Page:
Shut up and play: The pursuit of heads-down greatness

PJ Loughran

PJ LoughranBy PJ Loughran, EVP and Executive Creative Director of Superfly Marketing Group

We’ve all seen the ravenous culture that’s developed over the last 20-to-30 years around startups, particularly tech startups. Entrepreneurs have become rock stars. Outlets like TechCrunch attract hordes of attendees and followers, and phrases like ‘EBIDTA multiples,’ ‘Series A raise,’ ‘LOI,’ ‘earn-out,’ once generally limited to M&A attorneys and MBAs have entered the zeitgeist. It’s all so damn sexy.

In the last seven years, I’ve started, and successfully sold, two businesses (within the creative tech space) and I will tell you first hand it’s anything but sexy. In fact, my first business sprung from the unsexiest thing of all—necessity. I wanted to buy my girlfriend a ring, get married and start saving for a house. I’d gone to art school as an undergrad with zero understanding of how to build a company or that anything I might create would have ‘equity value’ of any kind. In fact, it wasn’t until I received an offer to sell that I was chaperoned into the world of M&A and all its acronyms.

But my school days and pre-startup success as an artist taught me an inalienable truth: if you can create something with a distinct point of view, perform competitively within your space, and produce at a consistently high level, people will want it. So that was my move…

1. Do great work

2. Win more work from doing great work

3. Buy house (eventually.)

Through my own startup and acquisition experience, its shocked me how often I’ve come across small businesses that seem to have their sights set on anything BUT ‘great,’ focusing first on acquisitions strategies, org chart revisions, strategizing company culture, continually revising the company’s mantra; designing lavish office spaces; Fun!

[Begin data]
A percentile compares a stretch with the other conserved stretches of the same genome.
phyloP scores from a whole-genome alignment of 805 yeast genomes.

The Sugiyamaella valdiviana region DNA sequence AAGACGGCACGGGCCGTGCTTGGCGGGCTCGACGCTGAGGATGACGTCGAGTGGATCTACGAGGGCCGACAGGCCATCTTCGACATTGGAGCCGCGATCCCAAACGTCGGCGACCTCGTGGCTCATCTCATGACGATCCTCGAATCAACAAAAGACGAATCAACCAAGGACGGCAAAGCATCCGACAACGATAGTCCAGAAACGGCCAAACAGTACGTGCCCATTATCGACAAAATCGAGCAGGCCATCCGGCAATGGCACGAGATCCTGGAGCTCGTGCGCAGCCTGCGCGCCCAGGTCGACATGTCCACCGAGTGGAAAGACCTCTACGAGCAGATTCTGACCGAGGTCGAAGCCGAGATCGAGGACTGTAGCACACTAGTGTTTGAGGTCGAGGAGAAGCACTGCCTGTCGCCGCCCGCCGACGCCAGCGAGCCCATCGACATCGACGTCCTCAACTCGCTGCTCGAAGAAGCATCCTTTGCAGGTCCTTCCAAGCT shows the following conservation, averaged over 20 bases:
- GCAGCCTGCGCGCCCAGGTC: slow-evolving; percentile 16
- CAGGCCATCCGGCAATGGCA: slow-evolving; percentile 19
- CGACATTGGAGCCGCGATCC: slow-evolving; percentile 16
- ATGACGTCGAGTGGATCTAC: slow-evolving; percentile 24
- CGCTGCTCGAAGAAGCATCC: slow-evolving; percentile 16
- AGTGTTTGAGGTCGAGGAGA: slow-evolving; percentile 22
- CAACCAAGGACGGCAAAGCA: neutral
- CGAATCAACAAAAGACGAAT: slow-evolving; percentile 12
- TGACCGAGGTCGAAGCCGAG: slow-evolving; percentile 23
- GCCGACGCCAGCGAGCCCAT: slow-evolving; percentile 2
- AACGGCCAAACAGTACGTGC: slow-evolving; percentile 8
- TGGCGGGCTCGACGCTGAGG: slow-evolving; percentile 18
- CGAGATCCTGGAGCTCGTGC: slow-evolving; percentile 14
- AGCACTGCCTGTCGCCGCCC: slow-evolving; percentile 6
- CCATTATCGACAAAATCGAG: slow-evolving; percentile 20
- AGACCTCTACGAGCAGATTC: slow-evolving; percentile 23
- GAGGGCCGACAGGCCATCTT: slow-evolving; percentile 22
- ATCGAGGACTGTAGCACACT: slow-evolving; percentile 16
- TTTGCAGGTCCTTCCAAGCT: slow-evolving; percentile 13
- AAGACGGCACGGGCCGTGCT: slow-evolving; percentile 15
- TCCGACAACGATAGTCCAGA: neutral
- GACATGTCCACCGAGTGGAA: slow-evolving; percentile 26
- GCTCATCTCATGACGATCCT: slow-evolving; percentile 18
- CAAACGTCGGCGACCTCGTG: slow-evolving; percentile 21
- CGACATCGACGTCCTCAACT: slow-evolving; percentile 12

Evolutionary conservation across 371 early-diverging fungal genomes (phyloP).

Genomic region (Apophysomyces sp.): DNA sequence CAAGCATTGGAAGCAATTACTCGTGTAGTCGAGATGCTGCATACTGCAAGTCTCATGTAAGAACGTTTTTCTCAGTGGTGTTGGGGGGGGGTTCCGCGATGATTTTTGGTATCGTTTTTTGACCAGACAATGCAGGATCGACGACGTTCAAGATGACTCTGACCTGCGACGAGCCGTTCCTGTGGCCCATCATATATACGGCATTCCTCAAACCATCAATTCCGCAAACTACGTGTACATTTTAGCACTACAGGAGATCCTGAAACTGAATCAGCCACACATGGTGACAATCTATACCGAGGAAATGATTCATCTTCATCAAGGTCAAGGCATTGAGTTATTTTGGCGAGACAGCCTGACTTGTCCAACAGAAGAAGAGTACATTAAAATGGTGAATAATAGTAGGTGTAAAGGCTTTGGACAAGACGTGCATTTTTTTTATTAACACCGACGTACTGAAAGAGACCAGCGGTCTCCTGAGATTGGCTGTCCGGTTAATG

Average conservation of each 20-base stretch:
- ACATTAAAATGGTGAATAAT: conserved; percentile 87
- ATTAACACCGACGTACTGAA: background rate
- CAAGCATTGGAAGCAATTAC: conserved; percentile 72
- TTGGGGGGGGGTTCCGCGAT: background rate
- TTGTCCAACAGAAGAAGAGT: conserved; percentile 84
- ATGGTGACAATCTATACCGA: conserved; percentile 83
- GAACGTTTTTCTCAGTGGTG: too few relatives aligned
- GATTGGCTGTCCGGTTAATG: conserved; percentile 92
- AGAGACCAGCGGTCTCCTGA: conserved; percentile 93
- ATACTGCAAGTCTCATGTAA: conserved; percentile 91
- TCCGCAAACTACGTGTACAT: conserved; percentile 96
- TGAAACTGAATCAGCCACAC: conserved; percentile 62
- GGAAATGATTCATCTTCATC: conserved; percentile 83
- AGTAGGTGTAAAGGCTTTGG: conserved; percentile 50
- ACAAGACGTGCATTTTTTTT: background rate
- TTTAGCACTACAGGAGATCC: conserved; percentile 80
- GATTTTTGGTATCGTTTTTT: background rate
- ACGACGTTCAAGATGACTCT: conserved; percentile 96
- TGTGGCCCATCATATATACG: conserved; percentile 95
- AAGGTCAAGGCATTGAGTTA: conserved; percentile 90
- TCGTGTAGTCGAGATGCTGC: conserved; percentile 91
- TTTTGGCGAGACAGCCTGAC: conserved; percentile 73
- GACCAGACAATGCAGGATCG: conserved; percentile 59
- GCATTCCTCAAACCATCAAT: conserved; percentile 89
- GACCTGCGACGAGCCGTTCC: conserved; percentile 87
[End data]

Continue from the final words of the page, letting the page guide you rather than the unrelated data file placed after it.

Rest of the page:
Who wants to do ‘great’?!?!? ‘Great’ is time consuming, exhausting and stressful. It’s weeks and often months of late nights. It’s constant self-critique (and hence waves of self-doubt). It’s often isolating, introverted and requires continual social sacrifices. It requires a high threshold for pain that most people just don’t have.

But I believe ‘great’ is the marrow of it all, in or out of business. If you create something great, it takes on a life of its own—its undeniable and permanent and becomes part of who and what you are, and simultaneously bigger than yourself…

And it’s absolutely the ONLY thing your customer cares about.

Don’t get me wrong—acquisitions strategies and org charts and company culture and office space design are all very important, but should always be employed in support of the product you’re creating.

Companies like Apple have weathered numerous ups and downs. They attract the best talent in the world, and hold the market value position they do not because they have a compelling company mantra and a wildly cool office space (which they do)…. It’s because their product is consistently, insanely great.

That being said, hindsight is most definitely 20-20. As I started my second business, I went in with a new sense of confidence. I’d had my org charts, established a line of credit and appropriate debt ratios, had a shiny new logo and company mantra, and put a team together that I thought would insure that I didn’t work an excessive number of nights and weekends this time around.

Well, within a couple months, we’d let some folks go (too much cost against revenue too early), thrown out the org chart (deadlines first, titles second), put the mantra aside (who’s got time for mantras?), and I was burning the midnight oil at least 3-to-4 nights a week, plus weekends. And while there were moments of questioning why I was putting myself through this again, there was enormous satisfaction in the work. We were small, we were scrappy, but we were once again making great stuff. And it didn’t take long for people to notice.

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PJ Loughran is the EVP and Executive Creative Director of Superfly Marketing Group. In 2009 he sold his first company, Kerosene Creative Services and in 2012 he sold his second company, The Distillery.


  • Curtis G. Smith

    Well said! After having worked 25 years for two large companies it was evident that the bottom line was drying up but we had the best of everything including the largest private air fleet. The founder started the company on a 50k grant and used orange crates for chairs. So all the things you talk about and more provided the perfect storm of destruction and distraction. The first computer company….Digital Equipment Corporation! Ken Olsen stayed true to his beliefs and I loved the Pinto he drove. He managed to deliver some great products to the world but it is hard swim fast with anchor weight tied to you! Stay trim and keep your focus on the dream! Isn’t that why you started the crazy idea. I hope you didn’t start it because you thought it could be monitized.

    Reply to Curtis G. Smith

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